JEFFERSON CITY — Known as the father of osteopathic medicine, Andrew Taylor Still was inducted into the Hall of Famous Missourians during a ceremony Wednesday at the state Capitol.
The physician founded the American School of Osteopathy, now called A.T. Still University, in Kirksville in 1892. It was the nation's first institution to focus on a style of medicine that emphasizes the interconnectedness of the body's nerves, muscles, bones and organs affect on overall health.
There are now more than 80,000 osteopathic physicians and about 30 schools in the U.S.
Still began looking for new medical methods after the deaths of his first wife and several children and his experiences during the Civil War as a doctor, according to the Museum of Osteopathic Medicine. He adopted a comprehensive approach to medicine that focused on the body, mind and spirit.
"What was a radical idea at the very beginning and a new way of looking at the healing process when he first brought it forth, today is a tried and true path to better health and a better life for millions of people in all 50 states and in more than 60 countries around the globe," said Missouri House Speaker Tim Jones.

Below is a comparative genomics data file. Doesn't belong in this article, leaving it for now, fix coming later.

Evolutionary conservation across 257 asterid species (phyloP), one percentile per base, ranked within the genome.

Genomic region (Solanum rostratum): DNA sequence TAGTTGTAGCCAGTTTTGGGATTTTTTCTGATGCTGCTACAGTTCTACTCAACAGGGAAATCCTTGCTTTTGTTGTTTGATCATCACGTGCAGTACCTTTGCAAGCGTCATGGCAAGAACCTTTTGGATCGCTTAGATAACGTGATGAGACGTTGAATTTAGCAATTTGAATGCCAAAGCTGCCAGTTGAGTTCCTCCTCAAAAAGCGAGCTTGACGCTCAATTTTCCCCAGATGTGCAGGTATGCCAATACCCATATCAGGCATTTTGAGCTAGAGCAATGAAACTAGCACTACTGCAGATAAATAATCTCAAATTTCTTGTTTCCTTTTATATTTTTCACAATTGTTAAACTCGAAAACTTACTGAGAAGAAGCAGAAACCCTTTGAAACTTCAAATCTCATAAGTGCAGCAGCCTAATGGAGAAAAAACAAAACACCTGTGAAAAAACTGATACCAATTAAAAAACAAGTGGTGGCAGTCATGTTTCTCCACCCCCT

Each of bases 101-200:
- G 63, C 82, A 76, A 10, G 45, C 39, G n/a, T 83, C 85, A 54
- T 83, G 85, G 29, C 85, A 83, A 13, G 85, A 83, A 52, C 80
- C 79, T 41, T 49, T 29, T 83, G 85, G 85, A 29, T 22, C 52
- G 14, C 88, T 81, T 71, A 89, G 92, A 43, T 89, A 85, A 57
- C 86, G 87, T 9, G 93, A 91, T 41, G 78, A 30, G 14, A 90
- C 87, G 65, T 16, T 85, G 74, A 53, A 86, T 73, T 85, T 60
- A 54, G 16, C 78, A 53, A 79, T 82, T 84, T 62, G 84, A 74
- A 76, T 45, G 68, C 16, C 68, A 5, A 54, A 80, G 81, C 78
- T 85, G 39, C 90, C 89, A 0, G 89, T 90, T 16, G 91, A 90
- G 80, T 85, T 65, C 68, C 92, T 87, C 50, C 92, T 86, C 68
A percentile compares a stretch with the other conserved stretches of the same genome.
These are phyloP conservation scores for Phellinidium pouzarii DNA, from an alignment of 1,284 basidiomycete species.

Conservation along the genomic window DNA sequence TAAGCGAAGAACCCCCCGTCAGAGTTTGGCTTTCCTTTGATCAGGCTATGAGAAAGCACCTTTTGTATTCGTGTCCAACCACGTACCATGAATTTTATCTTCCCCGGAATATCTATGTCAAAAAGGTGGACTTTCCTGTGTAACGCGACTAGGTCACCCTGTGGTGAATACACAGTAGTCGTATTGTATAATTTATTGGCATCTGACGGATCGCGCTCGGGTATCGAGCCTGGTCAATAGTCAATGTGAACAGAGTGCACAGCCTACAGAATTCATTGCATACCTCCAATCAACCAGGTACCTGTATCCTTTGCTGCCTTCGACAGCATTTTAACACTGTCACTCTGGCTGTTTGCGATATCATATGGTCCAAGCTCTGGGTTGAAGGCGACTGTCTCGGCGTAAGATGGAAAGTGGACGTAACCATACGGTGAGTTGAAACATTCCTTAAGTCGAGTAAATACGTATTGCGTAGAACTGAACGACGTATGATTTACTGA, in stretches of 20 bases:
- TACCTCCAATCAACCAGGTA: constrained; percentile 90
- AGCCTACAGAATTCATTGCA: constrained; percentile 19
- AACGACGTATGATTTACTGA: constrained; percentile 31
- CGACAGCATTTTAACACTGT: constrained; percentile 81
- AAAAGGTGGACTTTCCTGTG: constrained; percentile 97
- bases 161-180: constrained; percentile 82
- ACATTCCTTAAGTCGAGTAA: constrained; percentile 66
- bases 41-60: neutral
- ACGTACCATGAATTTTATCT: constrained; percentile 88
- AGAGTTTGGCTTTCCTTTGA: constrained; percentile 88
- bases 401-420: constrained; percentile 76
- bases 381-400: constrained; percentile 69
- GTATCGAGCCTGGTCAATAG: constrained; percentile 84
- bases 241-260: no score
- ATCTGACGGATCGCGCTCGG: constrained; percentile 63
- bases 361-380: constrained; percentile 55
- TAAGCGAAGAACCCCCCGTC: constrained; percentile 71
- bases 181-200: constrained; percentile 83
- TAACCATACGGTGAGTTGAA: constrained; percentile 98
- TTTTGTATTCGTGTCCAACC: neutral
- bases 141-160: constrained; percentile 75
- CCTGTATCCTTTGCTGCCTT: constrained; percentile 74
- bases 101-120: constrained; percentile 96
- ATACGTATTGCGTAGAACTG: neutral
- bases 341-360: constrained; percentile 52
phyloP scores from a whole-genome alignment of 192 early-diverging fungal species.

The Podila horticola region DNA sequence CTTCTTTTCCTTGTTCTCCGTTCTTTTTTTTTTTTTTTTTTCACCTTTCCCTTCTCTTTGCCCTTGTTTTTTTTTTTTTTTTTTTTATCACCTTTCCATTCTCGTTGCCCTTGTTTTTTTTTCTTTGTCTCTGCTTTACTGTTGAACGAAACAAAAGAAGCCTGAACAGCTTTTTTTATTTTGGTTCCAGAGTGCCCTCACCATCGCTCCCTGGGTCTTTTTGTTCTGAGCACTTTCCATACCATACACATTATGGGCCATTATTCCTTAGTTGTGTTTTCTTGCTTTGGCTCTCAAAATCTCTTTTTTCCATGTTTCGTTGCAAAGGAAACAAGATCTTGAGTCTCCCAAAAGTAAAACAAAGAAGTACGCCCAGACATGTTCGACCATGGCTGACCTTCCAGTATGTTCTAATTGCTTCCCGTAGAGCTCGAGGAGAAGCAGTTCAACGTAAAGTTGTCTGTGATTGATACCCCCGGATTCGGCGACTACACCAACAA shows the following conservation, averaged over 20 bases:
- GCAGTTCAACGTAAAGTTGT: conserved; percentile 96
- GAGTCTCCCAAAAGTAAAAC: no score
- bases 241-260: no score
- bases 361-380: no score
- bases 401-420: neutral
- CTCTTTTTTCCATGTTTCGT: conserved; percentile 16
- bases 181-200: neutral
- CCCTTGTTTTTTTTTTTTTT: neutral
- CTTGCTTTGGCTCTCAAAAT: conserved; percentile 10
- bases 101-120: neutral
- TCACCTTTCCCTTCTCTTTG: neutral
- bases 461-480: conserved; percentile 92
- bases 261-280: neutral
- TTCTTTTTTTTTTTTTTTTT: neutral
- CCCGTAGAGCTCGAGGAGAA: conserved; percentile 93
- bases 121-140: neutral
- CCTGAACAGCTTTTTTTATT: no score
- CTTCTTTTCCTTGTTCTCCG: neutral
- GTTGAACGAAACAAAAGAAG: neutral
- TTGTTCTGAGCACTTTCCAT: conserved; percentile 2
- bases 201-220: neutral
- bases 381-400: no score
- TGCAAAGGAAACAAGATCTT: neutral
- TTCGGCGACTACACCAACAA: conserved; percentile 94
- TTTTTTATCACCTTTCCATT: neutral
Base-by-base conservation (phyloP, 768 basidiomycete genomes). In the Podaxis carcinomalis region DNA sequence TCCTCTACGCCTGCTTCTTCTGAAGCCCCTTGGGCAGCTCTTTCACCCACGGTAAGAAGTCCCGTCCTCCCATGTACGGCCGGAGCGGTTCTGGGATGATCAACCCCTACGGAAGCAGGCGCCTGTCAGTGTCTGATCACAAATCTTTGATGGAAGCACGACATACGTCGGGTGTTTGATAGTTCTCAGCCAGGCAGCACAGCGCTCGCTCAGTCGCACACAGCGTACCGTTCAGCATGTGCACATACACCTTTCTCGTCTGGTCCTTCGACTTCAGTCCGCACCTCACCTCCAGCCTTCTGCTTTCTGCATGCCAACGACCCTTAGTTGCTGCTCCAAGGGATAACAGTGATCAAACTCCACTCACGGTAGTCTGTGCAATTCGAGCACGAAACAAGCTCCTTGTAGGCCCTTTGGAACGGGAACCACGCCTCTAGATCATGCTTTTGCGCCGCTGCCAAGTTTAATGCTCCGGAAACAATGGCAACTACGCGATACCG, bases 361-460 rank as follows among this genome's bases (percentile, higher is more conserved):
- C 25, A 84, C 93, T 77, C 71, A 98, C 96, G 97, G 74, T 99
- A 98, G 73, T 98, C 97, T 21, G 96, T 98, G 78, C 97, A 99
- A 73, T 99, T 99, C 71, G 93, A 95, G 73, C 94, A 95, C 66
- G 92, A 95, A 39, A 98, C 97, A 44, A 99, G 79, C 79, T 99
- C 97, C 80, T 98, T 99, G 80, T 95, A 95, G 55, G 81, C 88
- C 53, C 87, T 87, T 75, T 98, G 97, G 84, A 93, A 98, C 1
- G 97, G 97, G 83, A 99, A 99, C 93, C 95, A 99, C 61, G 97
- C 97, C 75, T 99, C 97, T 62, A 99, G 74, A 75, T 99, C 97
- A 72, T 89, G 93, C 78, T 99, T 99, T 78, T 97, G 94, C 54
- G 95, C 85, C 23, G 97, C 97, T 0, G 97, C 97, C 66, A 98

Relatives, medical students, physicians and leaders in osteopathic medicine attended the induction ceremony in a crowded House chamber.
Osteopathic physicians focus on trying to prevent illness rather than just fighting symptoms. They can prescribe medication and practice in all specialty areas, including surgery. They complete medical school and graduate medical education through internships and residency programs.
The Hall of Famous Missourians is a collection of bronze busts that generally honor people chosen by the House speaker. Busts are displayed between the House and Senate chambers. Among those already included in the hall are President Harry Truman, Walt Disney, George Washington Carver, Walter Cronkite and Betty Grable.
Four inductees were selected this past December, including two chosen through a public nomination and voting process. Still had the most votes, collecting nearly 38 percent of the more than 34,000 votes cast.
Induction ceremonies have not yet been announced for the others selected for the hall.